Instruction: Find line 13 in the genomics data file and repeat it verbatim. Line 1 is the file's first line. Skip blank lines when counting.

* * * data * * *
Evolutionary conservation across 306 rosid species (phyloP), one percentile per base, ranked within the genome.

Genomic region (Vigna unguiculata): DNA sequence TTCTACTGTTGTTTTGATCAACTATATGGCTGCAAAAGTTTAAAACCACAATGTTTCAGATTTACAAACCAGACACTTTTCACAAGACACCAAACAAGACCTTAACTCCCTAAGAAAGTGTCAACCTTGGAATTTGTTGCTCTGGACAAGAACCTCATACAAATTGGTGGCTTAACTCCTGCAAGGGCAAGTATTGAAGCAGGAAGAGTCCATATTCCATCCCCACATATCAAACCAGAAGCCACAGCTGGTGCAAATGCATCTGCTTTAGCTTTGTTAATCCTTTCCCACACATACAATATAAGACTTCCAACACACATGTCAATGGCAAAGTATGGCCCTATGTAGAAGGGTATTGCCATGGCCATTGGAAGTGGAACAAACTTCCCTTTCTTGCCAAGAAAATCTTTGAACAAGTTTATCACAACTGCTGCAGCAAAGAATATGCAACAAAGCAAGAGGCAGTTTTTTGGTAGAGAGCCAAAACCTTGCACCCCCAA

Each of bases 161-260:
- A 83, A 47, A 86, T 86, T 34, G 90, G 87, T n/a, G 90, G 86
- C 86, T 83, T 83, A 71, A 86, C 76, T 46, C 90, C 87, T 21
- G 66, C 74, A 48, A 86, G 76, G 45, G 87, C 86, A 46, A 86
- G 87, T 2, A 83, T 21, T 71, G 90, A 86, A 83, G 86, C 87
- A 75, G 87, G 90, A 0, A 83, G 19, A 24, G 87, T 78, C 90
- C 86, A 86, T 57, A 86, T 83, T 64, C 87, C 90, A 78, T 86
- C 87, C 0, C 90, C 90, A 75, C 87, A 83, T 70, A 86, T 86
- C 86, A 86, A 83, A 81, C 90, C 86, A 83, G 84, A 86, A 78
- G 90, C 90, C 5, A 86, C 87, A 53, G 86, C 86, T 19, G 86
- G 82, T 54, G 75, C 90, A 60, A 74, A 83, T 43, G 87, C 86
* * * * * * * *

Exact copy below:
- G 82, T 54, G 75, C 90, A 60, A 74, A 83, T 43, G 87, C 86